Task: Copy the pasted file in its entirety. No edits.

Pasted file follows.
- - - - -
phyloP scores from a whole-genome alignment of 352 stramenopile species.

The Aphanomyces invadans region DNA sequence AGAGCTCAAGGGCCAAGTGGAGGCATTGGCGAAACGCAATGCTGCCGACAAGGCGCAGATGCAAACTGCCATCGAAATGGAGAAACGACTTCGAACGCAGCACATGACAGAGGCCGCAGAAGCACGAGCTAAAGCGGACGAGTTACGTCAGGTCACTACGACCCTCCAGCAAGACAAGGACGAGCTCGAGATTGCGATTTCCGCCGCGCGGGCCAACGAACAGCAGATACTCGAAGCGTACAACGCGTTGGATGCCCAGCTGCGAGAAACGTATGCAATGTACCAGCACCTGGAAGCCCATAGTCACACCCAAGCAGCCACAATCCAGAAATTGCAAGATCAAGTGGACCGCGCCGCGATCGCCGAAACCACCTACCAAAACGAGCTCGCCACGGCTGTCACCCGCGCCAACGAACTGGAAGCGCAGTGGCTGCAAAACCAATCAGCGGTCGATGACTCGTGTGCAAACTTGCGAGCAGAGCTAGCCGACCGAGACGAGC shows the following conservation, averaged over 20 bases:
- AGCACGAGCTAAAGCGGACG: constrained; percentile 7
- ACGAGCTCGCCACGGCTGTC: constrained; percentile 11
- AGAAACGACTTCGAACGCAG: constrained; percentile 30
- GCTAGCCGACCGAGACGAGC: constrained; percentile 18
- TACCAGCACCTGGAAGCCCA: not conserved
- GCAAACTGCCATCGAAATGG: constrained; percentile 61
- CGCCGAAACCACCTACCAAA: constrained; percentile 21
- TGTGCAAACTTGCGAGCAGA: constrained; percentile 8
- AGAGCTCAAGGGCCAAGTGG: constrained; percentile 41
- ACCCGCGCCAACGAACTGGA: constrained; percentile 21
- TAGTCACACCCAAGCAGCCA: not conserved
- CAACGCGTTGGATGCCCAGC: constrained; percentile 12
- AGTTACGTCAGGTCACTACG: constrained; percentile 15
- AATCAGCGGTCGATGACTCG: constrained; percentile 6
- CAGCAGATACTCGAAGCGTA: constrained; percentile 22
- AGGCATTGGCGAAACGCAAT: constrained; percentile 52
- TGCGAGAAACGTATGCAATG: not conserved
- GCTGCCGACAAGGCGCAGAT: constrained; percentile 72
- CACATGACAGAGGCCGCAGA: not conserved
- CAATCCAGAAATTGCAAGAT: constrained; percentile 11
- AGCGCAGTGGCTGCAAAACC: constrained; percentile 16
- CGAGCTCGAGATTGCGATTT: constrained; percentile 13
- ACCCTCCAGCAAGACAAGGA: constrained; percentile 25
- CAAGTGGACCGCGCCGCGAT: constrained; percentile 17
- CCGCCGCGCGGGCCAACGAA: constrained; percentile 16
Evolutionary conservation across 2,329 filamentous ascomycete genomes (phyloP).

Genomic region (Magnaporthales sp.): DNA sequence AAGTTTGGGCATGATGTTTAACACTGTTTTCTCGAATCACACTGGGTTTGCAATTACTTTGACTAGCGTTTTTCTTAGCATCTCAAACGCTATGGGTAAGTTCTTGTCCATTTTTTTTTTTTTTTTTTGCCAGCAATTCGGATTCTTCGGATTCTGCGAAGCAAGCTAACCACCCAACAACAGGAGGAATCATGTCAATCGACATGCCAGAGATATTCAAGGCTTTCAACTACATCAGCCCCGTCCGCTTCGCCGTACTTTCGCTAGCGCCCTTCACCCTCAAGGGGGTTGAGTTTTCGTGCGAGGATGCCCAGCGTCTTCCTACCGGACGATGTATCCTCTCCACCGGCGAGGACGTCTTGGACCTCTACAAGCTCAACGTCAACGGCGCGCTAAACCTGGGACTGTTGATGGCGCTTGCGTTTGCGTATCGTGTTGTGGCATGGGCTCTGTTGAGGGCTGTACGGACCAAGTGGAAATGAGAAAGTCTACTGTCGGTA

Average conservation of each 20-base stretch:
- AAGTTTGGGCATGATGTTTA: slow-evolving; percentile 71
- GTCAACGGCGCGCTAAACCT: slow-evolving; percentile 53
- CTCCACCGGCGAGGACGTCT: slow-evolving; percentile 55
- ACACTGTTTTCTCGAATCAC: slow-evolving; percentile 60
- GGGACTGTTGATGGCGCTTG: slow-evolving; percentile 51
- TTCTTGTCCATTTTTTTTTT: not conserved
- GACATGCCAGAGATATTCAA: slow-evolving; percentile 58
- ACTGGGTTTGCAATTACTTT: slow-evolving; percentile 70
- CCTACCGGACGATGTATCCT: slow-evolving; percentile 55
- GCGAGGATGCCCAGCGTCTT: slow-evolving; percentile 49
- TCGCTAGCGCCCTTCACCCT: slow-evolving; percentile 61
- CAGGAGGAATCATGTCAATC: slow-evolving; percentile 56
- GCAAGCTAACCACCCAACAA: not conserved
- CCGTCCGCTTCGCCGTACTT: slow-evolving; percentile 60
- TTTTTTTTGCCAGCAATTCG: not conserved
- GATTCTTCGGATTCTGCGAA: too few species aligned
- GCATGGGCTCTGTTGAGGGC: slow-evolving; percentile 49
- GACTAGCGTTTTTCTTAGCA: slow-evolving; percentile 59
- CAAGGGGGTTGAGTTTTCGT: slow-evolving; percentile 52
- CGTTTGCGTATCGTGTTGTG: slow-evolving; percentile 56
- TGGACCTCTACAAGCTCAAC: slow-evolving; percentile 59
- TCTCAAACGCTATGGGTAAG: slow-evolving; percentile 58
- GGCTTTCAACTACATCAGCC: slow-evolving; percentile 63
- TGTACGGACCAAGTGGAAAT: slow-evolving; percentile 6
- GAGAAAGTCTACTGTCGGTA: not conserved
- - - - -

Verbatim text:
phyloP scores from a whole-genome alignment of 352 stramenopile species.

The Aphanomyces invadans region DNA sequence AGAGCTCAAGGGCCAAGTGGAGGCATTGGCGAAACGCAATGCTGCCGACAAGGCGCAGATGCAAACTGCCATCGAAATGGAGAAACGACTTCGAACGCAGCACATGACAGAGGCCGCAGAAGCACGAGCTAAAGCGGACGAGTTACGTCAGGTCACTACGACCCTCCAGCAAGACAAGGACGAGCTCGAGATTGCGATTTCCGCCGCGCGGGCCAACGAACAGCAGATACTCGAAGCGTACAACGCGTTGGATGCCCAGCTGCGAGAAACGTATGCAATGTACCAGCACCTGGAAGCCCATAGTCACACCCAAGCAGCCACAATCCAGAAATTGCAAGATCAAGTGGACCGCGCCGCGATCGCCGAAACCACCTACCAAAACGAGCTCGCCACGGCTGTCACCCGCGCCAACGAACTGGAAGCGCAGTGGCTGCAAAACCAATCAGCGGTCGATGACTCGTGTGCAAACTTGCGAGCAGAGCTAGCCGACCGAGACGAGC shows the following conservation, averaged over 20 bases:
- AGCACGAGCTAAAGCGGACG: constrained; percentile 7
- ACGAGCTCGCCACGGCTGTC: constrained; percentile 11
- AGAAACGACTTCGAACGCAG: constrained; percentile 30
- GCTAGCCGACCGAGACGAGC: constrained; percentile 18
- TACCAGCACCTGGAAGCCCA: not conserved
- GCAAACTGCCATCGAAATGG: constrained; percentile 61
- CGCCGAAACCACCTACCAAA: constrained; percentile 21
- TGTGCAAACTTGCGAGCAGA: constrained; percentile 8
- AGAGCTCAAGGGCCAAGTGG: constrained; percentile 41
- ACCCGCGCCAACGAACTGGA: constrained; percentile 21
- TAGTCACACCCAAGCAGCCA: not conserved
- CAACGCGTTGGATGCCCAGC: constrained; percentile 12
- AGTTACGTCAGGTCACTACG: constrained; percentile 15
- AATCAGCGGTCGATGACTCG: constrained; percentile 6
- CAGCAGATACTCGAAGCGTA: constrained; percentile 22
- AGGCATTGGCGAAACGCAAT: constrained; percentile 52
- TGCGAGAAACGTATGCAATG: not conserved
- GCTGCCGACAAGGCGCAGAT: constrained; percentile 72
- CACATGACAGAGGCCGCAGA: not conserved
- CAATCCAGAAATTGCAAGAT: constrained; percentile 11
- AGCGCAGTGGCTGCAAAACC: constrained; percentile 16
- CGAGCTCGAGATTGCGATTT: constrained; percentile 13
- ACCCTCCAGCAAGACAAGGA: constrained; percentile 25
- CAAGTGGACCGCGCCGCGAT: constrained; percentile 17
- CCGCCGCGCGGGCCAACGAA: constrained; percentile 16
Evolutionary conservation across 2,329 filamentous ascomycete genomes (phyloP).

Genomic region (Magnaporthales sp.): DNA sequence AAGTTTGGGCATGATGTTTAACACTGTTTTCTCGAATCACACTGGGTTTGCAATTACTTTGACTAGCGTTTTTCTTAGCATCTCAAACGCTATGGGTAAGTTCTTGTCCATTTTTTTTTTTTTTTTTTGCCAGCAATTCGGATTCTTCGGATTCTGCGAAGCAAGCTAACCACCCAACAACAGGAGGAATCATGTCAATCGACATGCCAGAGATATTCAAGGCTTTCAACTACATCAGCCCCGTCCGCTTCGCCGTACTTTCGCTAGCGCCCTTCACCCTCAAGGGGGTTGAGTTTTCGTGCGAGGATGCCCAGCGTCTTCCTACCGGACGATGTATCCTCTCCACCGGCGAGGACGTCTTGGACCTCTACAAGCTCAACGTCAACGGCGCGCTAAACCTGGGACTGTTGATGGCGCTTGCGTTTGCGTATCGTGTTGTGGCATGGGCTCTGTTGAGGGCTGTACGGACCAAGTGGAAATGAGAAAGTCTACTGTCGGTA

Average conservation of each 20-base stretch:
- AAGTTTGGGCATGATGTTTA: slow-evolving; percentile 71
- GTCAACGGCGCGCTAAACCT: slow-evolving; percentile 53
- CTCCACCGGCGAGGACGTCT: slow-evolving; percentile 55
- ACACTGTTTTCTCGAATCAC: slow-evolving; percentile 60
- GGGACTGTTGATGGCGCTTG: slow-evolving; percentile 51
- TTCTTGTCCATTTTTTTTTT: not conserved
- GACATGCCAGAGATATTCAA: slow-evolving; percentile 58
- ACTGGGTTTGCAATTACTTT: slow-evolving; percentile 70
- CCTACCGGACGATGTATCCT: slow-evolving; percentile 55
- GCGAGGATGCCCAGCGTCTT: slow-evolving; percentile 49
- TCGCTAGCGCCCTTCACCCT: slow-evolving; percentile 61
- CAGGAGGAATCATGTCAATC: slow-evolving; percentile 56
- GCAAGCTAACCACCCAACAA: not conserved
- CCGTCCGCTTCGCCGTACTT: slow-evolving; percentile 60
- TTTTTTTTGCCAGCAATTCG: not conserved
- GATTCTTCGGATTCTGCGAA: too few species aligned
- GCATGGGCTCTGTTGAGGGC: slow-evolving; percentile 49
- GACTAGCGTTTTTCTTAGCA: slow-evolving; percentile 59
- CAAGGGGGTTGAGTTTTCGT: slow-evolving; percentile 52
- CGTTTGCGTATCGTGTTGTG: slow-evolving; percentile 56
- TGGACCTCTACAAGCTCAAC: slow-evolving; percentile 59
- TCTCAAACGCTATGGGTAAG: slow-evolving; percentile 58
- GGCTTTCAACTACATCAGCC: slow-evolving; percentile 63
- TGTACGGACCAAGTGGAAAT: slow-evolving; percentile 6
- GAGAAAGTCTACTGTCGGTA: not conserved